I am a structural biologist with an interest in membrane proteins and lipids and how they interact. Approximately 70% of all pharmacological drugs act upon membrane proteins, making them a uniquely important target for drug discovery purposes.
During my PhD at the University of Oxford, UK (2008-2012), I studied a sub-group of membrane proteins called G-protein coupled receptors, and how they undergo conformational changes in a membrane environment, using a variety of spectroscopic tools. I also did a considerable amount of with work with a biotech form, Malvern Cosmeceutics, using polymers for the direct extraction of membrane proteins into nanosized-lipid discs. During my Postdoc at the FMP in Berlin, I dove deeper into spectroscopy, working on a technique called 'Dynamic Nuclear Polarization', which has the potential to revolutionize diagnostic tools such as MRIs, by providing a 100-fold increase in sensitivity in comparison to today's most modern methods. During this period, I also had the privilege to mentor a number of students, something I enjoyed immensely.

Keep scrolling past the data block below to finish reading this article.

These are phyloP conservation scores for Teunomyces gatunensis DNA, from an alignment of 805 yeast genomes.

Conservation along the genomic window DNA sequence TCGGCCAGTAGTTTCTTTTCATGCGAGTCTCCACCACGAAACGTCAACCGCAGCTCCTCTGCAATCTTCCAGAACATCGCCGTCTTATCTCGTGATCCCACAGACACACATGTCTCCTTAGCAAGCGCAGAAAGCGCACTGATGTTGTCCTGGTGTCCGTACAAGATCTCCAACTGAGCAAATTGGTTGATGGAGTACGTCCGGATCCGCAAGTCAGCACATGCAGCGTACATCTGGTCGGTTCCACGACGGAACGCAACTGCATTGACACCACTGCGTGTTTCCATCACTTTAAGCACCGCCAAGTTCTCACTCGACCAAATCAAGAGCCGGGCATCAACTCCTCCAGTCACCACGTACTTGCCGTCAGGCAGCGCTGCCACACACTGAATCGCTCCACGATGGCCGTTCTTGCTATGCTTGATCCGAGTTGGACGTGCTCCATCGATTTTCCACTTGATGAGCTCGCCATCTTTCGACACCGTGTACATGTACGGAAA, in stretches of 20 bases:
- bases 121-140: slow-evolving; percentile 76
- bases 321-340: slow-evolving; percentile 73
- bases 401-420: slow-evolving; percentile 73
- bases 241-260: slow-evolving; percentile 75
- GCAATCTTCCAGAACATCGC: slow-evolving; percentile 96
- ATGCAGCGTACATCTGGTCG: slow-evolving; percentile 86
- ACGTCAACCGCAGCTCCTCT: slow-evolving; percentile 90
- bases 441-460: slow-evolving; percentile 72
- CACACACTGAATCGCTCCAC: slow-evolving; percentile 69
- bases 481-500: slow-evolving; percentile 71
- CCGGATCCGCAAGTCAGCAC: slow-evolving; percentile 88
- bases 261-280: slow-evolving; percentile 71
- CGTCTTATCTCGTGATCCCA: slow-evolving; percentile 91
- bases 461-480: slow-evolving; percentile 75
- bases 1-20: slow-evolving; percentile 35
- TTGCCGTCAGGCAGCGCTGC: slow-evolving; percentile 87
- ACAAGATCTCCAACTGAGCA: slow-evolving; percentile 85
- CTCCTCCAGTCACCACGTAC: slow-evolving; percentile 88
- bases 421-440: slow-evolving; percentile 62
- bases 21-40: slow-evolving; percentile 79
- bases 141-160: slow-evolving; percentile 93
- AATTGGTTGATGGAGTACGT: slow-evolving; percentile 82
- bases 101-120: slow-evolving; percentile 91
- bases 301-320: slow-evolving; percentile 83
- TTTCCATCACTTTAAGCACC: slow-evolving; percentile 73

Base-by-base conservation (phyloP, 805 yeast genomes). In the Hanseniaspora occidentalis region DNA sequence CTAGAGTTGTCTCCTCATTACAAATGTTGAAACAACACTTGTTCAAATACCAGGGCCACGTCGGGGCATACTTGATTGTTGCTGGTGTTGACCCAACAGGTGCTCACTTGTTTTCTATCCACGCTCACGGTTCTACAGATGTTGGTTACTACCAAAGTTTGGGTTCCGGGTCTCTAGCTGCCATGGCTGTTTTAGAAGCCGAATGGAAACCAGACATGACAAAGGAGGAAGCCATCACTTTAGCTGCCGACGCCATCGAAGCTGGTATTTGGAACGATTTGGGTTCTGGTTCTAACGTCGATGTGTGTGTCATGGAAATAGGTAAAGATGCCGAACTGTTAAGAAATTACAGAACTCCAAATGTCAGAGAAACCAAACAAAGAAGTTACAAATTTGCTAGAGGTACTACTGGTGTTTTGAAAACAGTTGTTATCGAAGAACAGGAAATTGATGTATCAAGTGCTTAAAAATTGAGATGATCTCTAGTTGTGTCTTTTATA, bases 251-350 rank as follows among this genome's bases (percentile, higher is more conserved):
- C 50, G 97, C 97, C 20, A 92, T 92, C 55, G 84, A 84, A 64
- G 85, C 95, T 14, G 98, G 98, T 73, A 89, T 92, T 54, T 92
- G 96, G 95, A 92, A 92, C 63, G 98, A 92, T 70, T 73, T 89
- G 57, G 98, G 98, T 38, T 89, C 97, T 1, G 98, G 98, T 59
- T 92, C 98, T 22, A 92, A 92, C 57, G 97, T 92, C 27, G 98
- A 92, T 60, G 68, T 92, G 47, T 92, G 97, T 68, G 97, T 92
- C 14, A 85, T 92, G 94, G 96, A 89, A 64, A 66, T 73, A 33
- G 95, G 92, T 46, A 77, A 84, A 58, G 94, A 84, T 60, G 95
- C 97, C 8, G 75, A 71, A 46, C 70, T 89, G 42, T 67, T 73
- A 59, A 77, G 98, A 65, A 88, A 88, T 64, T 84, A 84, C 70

During my second Postdoc at UiO, I was able to combine my passion for both spectroscopy and membrane proteins, working on a project where we are trying to solve the structure of a membrane protein within a real cellular membrane at atomic resolution. If this project proves to be successful, which we are very hopeful of, it will be a world-first, and constitute a major breakthrough in how we are able to study the structures of these incredibly important drug targets.
Currently, I am the Project Manager for Plant.ID and am based at the Natural History Museum in Oslo. I support the students, professors, and project in all aspects of organization and administration, so that they can focus on performing world-class research. As a lifelong learner and lover of science, I am also looking forward to learning a huge amount of new and interesting information on plants and how to identify them at the genetic and molecular level!